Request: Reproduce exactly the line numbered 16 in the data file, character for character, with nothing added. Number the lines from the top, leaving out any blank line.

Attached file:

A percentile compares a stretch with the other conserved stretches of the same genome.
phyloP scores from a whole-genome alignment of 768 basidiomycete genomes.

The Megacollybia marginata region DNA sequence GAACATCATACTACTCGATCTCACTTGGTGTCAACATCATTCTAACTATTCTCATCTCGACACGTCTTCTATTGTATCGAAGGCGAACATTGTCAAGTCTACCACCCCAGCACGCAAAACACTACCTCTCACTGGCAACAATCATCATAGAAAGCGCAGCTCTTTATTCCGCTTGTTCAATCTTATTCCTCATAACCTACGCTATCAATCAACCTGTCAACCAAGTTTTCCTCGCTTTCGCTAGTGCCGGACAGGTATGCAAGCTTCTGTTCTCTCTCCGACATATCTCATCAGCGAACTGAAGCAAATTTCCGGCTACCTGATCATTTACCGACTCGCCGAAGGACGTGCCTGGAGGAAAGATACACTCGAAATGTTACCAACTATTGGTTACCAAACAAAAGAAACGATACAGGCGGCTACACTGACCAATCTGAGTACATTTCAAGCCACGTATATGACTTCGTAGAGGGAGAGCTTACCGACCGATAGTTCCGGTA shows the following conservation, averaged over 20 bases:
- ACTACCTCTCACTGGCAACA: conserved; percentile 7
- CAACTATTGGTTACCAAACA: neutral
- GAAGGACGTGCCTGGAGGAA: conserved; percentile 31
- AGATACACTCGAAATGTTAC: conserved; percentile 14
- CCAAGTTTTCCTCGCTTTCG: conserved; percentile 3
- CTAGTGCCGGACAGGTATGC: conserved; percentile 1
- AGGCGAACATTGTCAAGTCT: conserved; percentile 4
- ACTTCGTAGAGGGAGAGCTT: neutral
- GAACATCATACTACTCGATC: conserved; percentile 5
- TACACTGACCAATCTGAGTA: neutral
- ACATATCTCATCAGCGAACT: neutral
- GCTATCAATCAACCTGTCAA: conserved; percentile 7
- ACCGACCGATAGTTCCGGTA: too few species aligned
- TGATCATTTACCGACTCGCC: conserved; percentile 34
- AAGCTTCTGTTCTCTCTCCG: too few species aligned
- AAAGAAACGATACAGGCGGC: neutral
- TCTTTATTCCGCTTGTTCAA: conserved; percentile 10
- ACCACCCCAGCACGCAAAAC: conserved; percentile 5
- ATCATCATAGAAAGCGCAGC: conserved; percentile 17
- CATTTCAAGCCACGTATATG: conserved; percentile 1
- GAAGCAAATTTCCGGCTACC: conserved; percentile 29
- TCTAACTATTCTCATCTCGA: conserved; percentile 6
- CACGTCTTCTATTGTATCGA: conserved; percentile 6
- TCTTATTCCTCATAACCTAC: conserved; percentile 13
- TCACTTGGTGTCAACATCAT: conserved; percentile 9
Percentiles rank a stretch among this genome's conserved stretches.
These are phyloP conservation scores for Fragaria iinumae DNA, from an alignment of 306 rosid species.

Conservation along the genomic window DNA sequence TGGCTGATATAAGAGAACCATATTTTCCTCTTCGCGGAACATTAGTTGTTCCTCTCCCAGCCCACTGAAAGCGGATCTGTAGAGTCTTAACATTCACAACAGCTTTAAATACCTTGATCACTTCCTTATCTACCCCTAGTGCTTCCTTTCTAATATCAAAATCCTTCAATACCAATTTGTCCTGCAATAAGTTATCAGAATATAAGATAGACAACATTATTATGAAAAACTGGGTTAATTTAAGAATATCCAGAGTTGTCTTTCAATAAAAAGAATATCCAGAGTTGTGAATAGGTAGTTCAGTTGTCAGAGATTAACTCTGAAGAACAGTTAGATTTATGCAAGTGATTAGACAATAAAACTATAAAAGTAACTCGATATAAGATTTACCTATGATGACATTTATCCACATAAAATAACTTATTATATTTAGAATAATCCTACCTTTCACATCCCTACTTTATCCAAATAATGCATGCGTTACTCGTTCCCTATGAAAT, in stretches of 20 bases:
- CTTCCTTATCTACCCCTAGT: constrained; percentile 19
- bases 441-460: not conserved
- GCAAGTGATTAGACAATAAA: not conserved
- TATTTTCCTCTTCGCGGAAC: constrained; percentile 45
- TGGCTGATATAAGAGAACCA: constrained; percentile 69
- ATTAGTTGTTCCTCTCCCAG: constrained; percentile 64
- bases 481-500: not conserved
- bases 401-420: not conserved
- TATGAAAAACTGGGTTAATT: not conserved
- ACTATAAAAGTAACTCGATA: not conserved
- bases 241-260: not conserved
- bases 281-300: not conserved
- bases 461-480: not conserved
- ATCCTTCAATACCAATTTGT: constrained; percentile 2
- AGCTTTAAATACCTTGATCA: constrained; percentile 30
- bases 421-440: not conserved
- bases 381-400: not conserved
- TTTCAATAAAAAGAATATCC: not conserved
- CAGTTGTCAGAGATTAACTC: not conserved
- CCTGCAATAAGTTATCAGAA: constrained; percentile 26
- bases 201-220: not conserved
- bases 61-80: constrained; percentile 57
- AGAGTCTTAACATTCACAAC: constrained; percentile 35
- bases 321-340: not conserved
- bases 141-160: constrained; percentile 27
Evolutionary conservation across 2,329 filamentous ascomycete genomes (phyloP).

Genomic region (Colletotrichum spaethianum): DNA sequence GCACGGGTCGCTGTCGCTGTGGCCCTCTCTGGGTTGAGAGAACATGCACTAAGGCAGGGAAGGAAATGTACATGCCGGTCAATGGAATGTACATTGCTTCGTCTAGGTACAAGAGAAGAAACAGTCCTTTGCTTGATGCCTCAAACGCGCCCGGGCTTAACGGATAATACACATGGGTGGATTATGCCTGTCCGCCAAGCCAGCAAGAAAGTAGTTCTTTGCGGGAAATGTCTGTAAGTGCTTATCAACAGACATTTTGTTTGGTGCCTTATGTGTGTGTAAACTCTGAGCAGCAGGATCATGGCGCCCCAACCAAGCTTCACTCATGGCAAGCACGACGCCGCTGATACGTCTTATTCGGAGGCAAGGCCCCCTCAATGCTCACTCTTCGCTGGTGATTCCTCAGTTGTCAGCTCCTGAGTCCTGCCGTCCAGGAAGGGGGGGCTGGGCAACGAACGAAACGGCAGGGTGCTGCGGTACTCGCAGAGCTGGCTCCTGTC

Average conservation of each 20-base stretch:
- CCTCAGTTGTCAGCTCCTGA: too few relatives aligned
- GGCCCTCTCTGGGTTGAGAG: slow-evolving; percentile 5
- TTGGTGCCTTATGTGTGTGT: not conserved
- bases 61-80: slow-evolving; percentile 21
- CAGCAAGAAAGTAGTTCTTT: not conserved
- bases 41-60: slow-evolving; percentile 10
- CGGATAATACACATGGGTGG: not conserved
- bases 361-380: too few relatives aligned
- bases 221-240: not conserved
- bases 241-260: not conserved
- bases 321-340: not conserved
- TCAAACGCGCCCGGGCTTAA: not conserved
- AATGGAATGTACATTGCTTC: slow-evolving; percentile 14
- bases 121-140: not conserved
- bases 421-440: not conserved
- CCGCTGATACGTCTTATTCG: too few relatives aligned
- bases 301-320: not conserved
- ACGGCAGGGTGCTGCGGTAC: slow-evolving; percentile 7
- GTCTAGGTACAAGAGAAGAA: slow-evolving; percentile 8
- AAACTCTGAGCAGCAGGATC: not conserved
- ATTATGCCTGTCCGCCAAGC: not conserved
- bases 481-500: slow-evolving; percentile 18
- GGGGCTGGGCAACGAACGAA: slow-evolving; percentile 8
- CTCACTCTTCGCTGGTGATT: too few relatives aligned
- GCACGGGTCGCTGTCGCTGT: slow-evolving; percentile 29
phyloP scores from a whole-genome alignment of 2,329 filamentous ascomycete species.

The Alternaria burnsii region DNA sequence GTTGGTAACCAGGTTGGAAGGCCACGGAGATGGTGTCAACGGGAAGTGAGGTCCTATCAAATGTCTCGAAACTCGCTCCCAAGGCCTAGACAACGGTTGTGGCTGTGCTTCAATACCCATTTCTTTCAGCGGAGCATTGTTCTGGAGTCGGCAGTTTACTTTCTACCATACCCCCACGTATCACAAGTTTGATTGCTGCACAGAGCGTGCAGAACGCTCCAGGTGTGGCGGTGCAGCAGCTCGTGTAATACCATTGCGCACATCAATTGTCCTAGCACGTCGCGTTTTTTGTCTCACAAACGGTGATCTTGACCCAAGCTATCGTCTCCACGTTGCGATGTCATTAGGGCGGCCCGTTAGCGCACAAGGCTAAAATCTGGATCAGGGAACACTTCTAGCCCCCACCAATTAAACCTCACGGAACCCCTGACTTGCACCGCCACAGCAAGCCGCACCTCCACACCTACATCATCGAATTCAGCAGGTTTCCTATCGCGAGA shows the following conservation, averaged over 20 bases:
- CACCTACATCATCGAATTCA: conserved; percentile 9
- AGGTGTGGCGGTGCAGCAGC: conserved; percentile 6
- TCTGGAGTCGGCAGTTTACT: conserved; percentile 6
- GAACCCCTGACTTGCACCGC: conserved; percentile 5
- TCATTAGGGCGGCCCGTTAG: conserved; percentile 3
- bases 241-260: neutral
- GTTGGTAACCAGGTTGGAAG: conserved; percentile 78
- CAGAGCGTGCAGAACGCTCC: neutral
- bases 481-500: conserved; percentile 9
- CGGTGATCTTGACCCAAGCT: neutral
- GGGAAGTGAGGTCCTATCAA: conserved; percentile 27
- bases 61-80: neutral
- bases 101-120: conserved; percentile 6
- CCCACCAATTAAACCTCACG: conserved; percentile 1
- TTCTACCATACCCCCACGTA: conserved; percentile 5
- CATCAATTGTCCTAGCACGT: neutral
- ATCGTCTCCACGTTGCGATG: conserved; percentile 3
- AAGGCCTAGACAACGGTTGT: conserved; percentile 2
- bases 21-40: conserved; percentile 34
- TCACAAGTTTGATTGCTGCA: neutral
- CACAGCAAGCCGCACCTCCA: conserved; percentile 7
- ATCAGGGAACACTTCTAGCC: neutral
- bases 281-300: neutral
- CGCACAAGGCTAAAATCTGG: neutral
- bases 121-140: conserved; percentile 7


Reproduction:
- ACCGACCGATAGTTCCGGTA: too few species aligned